Edmonton mountain biking community concerned with river valley plan

Click to play video: 'Edmonton mountain bikers concerned with North Saskatchewan River valley plan'
Edmonton mountain bikers concerned with North Saskatchewan River valley plan
Mountain bikers in Edmonton say the city's Ribbon of Green plan would wipe out access to trails they use year-round, but the city disagrees. Breanna Karstens-Smith reports. – Feb 3, 2022

Mountain bikers in Edmonton say they’re worried they could lose the majority of trails in the river valley if a city plan is approved.

The Ribbon of Green plan has been in the works since the 1990s. This week the city moved into its second phase of consultations.

The idea is to improve recreation in the river valley while also preserving the natural habitat.

“The intention with Ribbon of Green is not to ban mountain biking; it’s to make sure that it’s incorporated into our plan and into our valley and we understand the best places for that activity to take place,” explained Lindsey Butterfield with the City of Edmonton.

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The plan would designate parts of the river valley as either preservation or conservation. Only foot traffic would be allowed in preservation areas. Many of the current mountain biking trails are within the preservation areas.

“Right now there’s 300 kilometres of network single-lane trails, and if the Ribbon of Green continues as it is, it will be 20 kilometres,” said Revolution Cycle marketing manager Michael MacFynn.

Officials with the City of Edmonton dispute that. Most mountain biking trails in Edmonton were created by users, not the city, so the city says the trails are not in its inventory and therefore are not part of the Ribbon of Green plan at the moment.

A mountain biking plan will be created but likely not until budget deliberations in the fall.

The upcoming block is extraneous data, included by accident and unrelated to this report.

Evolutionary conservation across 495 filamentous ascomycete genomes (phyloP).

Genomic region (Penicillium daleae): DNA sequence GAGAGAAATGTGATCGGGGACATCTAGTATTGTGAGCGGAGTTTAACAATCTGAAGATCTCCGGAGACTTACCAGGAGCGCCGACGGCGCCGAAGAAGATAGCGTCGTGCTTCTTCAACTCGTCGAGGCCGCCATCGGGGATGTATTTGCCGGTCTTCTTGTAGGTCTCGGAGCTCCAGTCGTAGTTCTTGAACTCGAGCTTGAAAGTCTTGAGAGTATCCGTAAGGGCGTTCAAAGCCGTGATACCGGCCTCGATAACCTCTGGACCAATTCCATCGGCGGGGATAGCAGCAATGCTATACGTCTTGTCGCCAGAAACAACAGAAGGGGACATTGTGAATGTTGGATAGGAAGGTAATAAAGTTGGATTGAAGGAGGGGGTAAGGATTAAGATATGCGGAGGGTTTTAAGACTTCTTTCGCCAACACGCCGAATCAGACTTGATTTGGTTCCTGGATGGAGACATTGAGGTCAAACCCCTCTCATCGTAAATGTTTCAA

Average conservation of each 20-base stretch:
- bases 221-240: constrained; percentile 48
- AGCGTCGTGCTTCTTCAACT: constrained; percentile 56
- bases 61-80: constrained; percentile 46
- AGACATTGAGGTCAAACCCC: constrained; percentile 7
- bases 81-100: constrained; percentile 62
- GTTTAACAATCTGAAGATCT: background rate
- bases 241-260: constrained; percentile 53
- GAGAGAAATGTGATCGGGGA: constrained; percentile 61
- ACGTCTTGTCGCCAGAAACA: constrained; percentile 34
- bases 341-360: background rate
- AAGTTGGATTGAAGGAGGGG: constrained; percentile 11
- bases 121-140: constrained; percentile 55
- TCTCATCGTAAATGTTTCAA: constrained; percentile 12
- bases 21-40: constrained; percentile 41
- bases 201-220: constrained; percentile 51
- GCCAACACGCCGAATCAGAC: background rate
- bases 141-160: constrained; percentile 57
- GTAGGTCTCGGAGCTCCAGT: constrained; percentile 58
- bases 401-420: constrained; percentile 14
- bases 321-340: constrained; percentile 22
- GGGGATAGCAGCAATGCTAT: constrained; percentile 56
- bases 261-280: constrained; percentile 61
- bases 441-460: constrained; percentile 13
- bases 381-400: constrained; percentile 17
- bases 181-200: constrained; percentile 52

Click to play video: 'MS mountain bike in Hinton, Alta.'
MS mountain bike in Hinton, Alta.

MacFynn worries about being last on the to-do list.

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“Ninety per cent of our business is through the mountain bike trails. If we were to lose access to mountain bike trails, there would be no Revolution Cycle,” he said.

The Edmonton Mountain Bike Association has a deal with the city to maintain the trails it uses, even though the trails aren’t authorized.

Users say that proves they help preserve the space, instead of making it worse.

“We are respectful of the environment. When it rains and stuff, we don’t ride. We don’t want mud on our tires and we don’t want to ruin the trails for anyone else,” said mountain biker Rod Boychuk.

Cyclist Rod Boychuk in Edmonton’s river valley on Thursday, February 3, 2022. Global News

Boychuk is an EMBA member and participates in sanctioned events where members help maintain the trails after major rain, wind or snow storms.

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Instead, the riders say they would like to see signage added to the trails to help more people use them and to help in the case of emergencies.

On Thursday, Butterfield could not say what enforcement actions would be taken if the Ribbon of Green plan goes forward.

Councillors are expected to have a say on the plan in the late spring with final approval expected in the middle of 2023.

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Mayoral candidates weigh in on possible national urban parks designation for Edmonton river valley

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